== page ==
The Saudis then ordered GW Bush to invade Iraq, giving him no time to organize. Amazingly, a few US divisions were able to accomplish the task, possibly because Saddam was still following orders from Washington and hadn't realized that he was now expendable. The U.S. launched an invasion of Afghanistan (probably at the urging of the Saudis) in order to create a situation that any Arab trader would love-- a "win-win situation." The Saudis must have reminded GW that a pipeline through Afghanistan, in addition to the oil from Iraq, would offset the "loss of US influence" in Saudi Arabia. That promise would be "the carrot" that would be dangled in front of Bush, while the terror "stick" was held at his back.

In addition, anti-Saudi revolutionaries (Al Queda) were headquartered in Afghanistan, so it's likely that the Saudis felt that this was a very important target. In both cases, Afghanistan and Iraq, the targets of US military power were both enemies of the king of Saudi Arabia.

But the Saudis ultimate goal is to reverse thirty years of Arab dis-unity since Camp David. They are blackmailing the US into doing "atrocities" that are specifically designed to inflame the Arabs against the US. Any sane advisor on the Middle East would have told GW Bush, "Whatever you do, don't let even a HINT of sexual misconduct with Iraqi prisoners occur-- the Arabs have long memories and this type of thing by the Turks led to a general rebellion-- read *Seven Pillars of Wisdom* by TE Lawrence." But, we IMMEDIATELY began to do the ONE thing that would most likely lead to a general revolt! I don't think this is a coincidence.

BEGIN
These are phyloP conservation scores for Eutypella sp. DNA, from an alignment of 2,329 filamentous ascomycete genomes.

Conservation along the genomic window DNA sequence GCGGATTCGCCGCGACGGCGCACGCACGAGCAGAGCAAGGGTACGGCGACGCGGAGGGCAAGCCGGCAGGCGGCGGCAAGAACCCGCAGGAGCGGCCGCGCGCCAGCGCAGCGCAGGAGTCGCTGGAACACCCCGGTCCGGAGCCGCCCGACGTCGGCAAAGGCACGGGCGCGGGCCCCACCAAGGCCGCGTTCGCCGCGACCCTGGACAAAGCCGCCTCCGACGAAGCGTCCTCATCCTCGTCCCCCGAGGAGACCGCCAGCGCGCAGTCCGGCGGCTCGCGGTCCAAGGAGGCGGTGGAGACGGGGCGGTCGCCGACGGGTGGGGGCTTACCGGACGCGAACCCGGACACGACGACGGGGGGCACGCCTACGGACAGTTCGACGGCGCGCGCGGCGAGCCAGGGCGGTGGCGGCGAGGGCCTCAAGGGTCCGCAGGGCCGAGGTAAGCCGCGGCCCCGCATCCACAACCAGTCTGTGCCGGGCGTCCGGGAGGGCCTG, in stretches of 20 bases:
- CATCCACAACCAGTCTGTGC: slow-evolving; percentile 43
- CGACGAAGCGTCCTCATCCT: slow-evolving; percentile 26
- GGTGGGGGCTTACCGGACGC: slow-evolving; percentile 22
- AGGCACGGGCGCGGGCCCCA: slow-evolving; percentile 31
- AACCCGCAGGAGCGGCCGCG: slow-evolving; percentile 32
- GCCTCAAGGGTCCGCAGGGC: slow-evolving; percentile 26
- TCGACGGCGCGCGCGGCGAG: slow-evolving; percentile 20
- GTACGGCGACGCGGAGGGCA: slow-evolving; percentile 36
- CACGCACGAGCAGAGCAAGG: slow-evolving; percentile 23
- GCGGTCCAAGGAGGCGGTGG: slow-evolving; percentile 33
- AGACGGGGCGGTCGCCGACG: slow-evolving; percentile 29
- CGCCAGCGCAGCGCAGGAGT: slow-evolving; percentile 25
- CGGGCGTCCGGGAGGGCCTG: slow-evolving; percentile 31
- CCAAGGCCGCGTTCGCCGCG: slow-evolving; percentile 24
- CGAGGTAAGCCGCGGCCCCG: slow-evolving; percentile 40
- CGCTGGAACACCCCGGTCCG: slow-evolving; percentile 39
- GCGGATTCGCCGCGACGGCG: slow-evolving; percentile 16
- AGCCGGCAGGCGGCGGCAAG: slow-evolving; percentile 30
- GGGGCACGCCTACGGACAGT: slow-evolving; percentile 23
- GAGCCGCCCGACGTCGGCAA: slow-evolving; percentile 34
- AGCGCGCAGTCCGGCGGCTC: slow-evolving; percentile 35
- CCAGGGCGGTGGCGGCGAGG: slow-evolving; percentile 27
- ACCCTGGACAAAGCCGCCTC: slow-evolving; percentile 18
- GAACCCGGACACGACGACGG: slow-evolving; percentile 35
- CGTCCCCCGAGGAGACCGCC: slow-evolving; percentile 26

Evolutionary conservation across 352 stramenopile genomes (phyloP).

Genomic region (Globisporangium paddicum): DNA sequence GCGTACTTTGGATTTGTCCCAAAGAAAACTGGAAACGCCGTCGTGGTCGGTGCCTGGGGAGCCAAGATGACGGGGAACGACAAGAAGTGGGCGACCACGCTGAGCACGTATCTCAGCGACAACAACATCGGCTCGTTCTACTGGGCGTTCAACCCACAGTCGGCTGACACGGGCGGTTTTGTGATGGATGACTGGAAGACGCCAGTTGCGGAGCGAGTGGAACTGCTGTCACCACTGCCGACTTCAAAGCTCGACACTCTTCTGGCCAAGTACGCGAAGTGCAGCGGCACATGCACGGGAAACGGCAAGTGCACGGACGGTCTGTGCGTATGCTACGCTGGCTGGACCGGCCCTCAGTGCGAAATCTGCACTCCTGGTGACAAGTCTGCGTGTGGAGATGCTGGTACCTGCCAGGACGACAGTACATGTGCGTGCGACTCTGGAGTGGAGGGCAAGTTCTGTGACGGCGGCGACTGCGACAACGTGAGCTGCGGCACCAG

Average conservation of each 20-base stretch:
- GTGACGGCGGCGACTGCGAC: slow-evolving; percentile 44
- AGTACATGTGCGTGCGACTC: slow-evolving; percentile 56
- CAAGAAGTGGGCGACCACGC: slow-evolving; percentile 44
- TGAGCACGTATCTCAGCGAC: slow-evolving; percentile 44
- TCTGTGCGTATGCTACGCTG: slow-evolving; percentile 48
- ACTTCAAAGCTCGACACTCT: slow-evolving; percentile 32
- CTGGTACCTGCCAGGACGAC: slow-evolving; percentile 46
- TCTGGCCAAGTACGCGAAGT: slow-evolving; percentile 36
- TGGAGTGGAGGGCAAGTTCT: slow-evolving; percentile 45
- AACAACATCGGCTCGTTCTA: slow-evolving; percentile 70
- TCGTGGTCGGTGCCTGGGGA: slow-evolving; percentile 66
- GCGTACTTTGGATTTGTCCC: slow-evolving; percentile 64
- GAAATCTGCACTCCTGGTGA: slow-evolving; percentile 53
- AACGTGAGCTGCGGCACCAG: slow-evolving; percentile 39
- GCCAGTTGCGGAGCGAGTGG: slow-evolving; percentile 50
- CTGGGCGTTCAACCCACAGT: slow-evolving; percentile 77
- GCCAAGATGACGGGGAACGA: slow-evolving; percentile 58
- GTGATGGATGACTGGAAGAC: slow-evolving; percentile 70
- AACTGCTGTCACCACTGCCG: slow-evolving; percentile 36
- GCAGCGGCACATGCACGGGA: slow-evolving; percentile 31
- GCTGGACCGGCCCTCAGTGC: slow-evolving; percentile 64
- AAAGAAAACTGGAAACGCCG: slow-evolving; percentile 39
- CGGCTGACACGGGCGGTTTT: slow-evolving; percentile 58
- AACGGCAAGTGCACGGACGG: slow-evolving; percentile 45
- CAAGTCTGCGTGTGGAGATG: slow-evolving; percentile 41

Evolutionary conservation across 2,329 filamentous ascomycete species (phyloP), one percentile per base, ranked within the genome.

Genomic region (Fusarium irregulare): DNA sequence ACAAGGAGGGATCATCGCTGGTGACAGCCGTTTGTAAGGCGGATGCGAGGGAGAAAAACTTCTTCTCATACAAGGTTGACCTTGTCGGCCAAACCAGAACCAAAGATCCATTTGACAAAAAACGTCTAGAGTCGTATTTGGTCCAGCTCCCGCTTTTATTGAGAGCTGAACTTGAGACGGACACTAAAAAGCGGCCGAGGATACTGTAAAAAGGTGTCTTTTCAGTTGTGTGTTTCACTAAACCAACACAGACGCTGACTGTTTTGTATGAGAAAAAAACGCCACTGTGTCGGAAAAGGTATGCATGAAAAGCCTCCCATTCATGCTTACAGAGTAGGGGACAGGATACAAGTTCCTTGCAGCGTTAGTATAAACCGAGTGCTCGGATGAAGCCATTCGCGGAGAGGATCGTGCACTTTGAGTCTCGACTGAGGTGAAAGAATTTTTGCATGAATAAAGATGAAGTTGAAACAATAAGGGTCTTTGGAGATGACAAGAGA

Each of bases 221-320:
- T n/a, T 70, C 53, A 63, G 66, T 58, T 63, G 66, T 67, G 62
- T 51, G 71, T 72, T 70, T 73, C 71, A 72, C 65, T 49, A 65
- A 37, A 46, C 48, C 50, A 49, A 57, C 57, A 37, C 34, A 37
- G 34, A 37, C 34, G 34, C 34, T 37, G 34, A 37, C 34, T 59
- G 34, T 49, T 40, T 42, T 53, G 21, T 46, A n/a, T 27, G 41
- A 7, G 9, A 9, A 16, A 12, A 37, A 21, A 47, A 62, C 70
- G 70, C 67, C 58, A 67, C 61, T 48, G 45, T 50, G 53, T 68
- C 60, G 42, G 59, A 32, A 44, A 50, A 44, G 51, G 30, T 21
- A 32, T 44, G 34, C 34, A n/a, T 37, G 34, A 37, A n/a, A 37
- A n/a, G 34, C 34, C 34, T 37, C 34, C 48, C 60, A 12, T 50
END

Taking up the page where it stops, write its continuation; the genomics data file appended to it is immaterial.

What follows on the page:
The confusion in Iraq is the result of the fact that the US government (and the UK, following along) is being blackmailed by the Saudis in the latest chapter in a sordid story of international intrigue. Unfortunately, it's non-fiction.

posted on Aug, 12 2004 @ 04:32 PM
Interesting take, however, if such a deception is underway and Saddam is a main player, why did we take him alive? Dead Saddams tell no tales. Or are you going to contend next that we simply have a body double in custody?

posted on Aug, 12 2004 @ 05:38 PM
I don't know. That's a very good question. I have a feeling that Saddam is still playing along with the U.S. After all, why should he blow the whistle? What does he have to gain? If he had been killed, it would have been difficult to prove his identity. As it is, that can be established.